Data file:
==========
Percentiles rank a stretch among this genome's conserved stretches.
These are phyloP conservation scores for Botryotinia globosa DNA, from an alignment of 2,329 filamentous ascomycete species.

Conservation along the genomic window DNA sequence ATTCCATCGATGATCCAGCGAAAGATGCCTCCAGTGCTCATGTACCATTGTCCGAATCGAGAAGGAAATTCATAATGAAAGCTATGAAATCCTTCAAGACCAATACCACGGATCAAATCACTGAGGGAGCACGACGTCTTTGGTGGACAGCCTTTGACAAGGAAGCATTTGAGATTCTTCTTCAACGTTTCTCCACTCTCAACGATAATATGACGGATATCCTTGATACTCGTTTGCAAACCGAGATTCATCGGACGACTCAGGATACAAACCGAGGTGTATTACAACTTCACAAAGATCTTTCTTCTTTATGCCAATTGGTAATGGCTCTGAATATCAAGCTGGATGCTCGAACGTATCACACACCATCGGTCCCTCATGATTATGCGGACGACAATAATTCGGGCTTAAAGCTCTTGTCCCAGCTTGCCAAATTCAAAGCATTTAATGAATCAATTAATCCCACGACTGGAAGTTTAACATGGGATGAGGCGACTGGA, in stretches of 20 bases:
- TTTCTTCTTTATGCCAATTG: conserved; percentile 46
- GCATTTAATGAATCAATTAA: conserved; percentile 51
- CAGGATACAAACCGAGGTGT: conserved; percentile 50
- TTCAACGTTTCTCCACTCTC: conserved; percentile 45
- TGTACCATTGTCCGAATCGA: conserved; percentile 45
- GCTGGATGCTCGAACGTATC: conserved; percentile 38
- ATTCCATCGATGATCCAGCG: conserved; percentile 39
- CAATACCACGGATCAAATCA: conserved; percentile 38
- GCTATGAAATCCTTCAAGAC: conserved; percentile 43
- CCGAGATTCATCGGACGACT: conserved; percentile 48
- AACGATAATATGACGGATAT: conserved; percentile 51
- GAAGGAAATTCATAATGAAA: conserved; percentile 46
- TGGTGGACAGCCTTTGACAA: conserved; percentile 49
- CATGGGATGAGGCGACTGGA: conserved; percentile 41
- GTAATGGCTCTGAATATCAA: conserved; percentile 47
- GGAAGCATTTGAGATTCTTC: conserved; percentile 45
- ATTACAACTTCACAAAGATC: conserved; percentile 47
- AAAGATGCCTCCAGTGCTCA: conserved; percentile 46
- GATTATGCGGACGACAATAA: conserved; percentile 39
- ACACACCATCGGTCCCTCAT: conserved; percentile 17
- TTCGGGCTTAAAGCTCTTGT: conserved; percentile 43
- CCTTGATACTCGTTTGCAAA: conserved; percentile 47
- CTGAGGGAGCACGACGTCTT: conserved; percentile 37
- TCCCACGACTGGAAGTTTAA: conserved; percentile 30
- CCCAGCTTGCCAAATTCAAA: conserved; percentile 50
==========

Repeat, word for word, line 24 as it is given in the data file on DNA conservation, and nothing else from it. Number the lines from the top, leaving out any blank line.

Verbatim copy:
- TTCGGGCTTAAAGCTCTTGT: conserved; percentile 43